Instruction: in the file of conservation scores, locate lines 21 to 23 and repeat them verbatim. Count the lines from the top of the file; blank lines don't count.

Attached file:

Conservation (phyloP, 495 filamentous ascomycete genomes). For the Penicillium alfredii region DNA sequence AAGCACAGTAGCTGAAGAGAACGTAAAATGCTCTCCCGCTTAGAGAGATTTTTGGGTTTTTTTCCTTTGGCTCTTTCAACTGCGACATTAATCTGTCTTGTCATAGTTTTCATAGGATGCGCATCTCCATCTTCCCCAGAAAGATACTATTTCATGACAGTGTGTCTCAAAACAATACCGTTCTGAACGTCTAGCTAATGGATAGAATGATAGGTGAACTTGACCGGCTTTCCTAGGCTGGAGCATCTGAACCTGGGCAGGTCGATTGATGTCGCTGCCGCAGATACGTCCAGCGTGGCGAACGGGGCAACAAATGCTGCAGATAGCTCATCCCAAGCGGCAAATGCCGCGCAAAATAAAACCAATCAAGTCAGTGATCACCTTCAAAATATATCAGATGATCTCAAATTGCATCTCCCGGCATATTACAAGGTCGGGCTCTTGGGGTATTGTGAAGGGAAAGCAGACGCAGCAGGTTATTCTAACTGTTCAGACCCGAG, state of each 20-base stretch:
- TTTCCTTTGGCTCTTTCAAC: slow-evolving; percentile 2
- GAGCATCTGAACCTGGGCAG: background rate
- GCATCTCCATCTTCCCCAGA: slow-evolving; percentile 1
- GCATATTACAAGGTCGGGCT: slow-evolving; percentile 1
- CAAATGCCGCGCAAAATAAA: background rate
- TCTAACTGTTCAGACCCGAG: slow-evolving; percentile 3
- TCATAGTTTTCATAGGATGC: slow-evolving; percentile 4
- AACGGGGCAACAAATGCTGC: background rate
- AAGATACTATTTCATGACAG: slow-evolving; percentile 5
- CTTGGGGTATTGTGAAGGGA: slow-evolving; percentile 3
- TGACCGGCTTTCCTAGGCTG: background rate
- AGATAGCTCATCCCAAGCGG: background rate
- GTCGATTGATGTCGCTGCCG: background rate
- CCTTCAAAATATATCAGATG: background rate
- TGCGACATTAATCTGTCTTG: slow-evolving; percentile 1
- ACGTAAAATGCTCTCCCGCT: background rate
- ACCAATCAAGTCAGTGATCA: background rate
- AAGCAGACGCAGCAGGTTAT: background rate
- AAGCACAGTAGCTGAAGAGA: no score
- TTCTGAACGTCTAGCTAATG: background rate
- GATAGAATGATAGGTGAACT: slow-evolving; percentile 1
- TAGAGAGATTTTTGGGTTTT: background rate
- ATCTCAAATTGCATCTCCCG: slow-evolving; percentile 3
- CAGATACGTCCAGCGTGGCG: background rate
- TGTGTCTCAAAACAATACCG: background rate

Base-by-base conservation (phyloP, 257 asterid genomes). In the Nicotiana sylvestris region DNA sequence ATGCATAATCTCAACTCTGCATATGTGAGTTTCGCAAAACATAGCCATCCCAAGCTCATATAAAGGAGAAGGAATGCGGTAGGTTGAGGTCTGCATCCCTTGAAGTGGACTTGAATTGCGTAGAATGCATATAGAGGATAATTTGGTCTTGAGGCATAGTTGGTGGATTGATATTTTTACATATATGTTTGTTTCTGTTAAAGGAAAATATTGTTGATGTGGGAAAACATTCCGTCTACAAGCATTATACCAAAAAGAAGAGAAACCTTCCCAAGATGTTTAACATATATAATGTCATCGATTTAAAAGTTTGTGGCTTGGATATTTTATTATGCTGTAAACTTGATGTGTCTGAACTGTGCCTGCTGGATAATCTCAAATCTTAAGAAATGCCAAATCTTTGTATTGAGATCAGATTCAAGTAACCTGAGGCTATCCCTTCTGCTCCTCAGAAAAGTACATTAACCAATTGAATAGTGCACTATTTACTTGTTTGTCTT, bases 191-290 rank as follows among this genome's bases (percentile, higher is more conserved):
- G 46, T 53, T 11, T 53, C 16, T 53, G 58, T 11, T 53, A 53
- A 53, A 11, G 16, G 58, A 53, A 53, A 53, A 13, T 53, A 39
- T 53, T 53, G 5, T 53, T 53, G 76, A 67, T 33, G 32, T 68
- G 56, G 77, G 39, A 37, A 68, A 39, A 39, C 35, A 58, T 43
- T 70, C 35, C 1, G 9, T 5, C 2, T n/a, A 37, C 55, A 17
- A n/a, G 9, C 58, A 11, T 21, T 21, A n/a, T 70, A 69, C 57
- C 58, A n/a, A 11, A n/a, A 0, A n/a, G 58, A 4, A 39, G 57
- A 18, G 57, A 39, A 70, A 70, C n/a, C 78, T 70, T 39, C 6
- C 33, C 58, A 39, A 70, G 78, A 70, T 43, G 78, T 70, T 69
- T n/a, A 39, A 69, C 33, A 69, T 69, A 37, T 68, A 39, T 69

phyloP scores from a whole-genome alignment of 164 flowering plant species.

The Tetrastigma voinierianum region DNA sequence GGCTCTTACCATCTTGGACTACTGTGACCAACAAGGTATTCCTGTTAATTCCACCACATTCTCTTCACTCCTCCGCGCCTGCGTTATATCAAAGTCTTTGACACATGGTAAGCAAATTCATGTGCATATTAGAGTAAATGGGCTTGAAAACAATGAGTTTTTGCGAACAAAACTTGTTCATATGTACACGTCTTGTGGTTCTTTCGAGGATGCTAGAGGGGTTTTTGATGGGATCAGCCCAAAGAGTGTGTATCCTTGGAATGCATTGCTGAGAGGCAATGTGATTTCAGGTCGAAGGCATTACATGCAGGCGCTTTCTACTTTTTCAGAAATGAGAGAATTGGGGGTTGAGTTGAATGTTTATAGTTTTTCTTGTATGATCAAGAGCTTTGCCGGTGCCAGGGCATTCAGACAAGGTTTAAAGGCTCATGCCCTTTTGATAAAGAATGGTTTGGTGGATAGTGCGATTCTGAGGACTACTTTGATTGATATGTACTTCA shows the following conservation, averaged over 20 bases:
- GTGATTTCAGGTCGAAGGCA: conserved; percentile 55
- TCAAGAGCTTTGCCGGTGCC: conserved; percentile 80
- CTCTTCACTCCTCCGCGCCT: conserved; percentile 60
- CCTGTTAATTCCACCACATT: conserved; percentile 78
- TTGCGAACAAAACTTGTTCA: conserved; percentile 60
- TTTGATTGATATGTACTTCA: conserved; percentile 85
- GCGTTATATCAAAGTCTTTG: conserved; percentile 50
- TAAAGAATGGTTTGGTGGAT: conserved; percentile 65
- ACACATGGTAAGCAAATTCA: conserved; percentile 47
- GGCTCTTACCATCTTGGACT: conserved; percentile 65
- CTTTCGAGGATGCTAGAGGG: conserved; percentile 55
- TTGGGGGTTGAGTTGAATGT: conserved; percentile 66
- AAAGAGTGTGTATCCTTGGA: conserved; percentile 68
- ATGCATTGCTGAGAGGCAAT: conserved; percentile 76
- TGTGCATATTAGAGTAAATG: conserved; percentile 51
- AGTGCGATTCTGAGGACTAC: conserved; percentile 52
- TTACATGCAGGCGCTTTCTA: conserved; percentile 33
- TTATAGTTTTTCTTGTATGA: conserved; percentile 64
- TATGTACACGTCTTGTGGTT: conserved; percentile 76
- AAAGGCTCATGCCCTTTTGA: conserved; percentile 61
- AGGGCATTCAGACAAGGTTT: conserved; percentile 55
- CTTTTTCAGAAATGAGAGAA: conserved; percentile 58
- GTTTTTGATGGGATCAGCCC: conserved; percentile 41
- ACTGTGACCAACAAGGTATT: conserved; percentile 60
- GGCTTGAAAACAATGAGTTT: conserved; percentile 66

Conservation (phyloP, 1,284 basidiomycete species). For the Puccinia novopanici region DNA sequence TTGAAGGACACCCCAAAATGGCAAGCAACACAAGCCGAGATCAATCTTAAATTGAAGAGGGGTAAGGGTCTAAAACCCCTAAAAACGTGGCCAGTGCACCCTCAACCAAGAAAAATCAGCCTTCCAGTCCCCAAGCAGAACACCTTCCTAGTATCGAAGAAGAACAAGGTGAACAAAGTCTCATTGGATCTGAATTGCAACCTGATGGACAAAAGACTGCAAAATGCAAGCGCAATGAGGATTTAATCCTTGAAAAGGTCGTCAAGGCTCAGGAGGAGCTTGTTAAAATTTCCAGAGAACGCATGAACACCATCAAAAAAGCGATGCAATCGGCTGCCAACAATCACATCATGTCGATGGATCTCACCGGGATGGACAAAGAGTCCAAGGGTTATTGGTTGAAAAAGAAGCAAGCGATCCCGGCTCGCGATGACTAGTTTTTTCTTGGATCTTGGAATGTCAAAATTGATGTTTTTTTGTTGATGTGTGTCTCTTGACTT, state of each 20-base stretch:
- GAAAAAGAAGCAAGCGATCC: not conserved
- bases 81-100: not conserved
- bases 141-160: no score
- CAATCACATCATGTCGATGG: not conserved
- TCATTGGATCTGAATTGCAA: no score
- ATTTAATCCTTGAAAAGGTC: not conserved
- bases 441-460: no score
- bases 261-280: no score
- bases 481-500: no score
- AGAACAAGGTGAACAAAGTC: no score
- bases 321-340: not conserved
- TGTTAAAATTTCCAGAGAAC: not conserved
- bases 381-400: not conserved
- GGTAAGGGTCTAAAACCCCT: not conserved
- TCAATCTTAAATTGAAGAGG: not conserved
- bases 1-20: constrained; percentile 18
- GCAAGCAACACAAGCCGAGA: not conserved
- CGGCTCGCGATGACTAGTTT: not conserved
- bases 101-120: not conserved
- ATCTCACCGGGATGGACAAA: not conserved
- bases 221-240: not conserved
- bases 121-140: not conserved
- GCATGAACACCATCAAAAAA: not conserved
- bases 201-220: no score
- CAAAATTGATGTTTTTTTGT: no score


- TTCTGAACGTCTAGCTAATG: background rate
- GATAGAATGATAGGTGAACT: slow-evolving; percentile 1
- TAGAGAGATTTTTGGGTTTT: background rate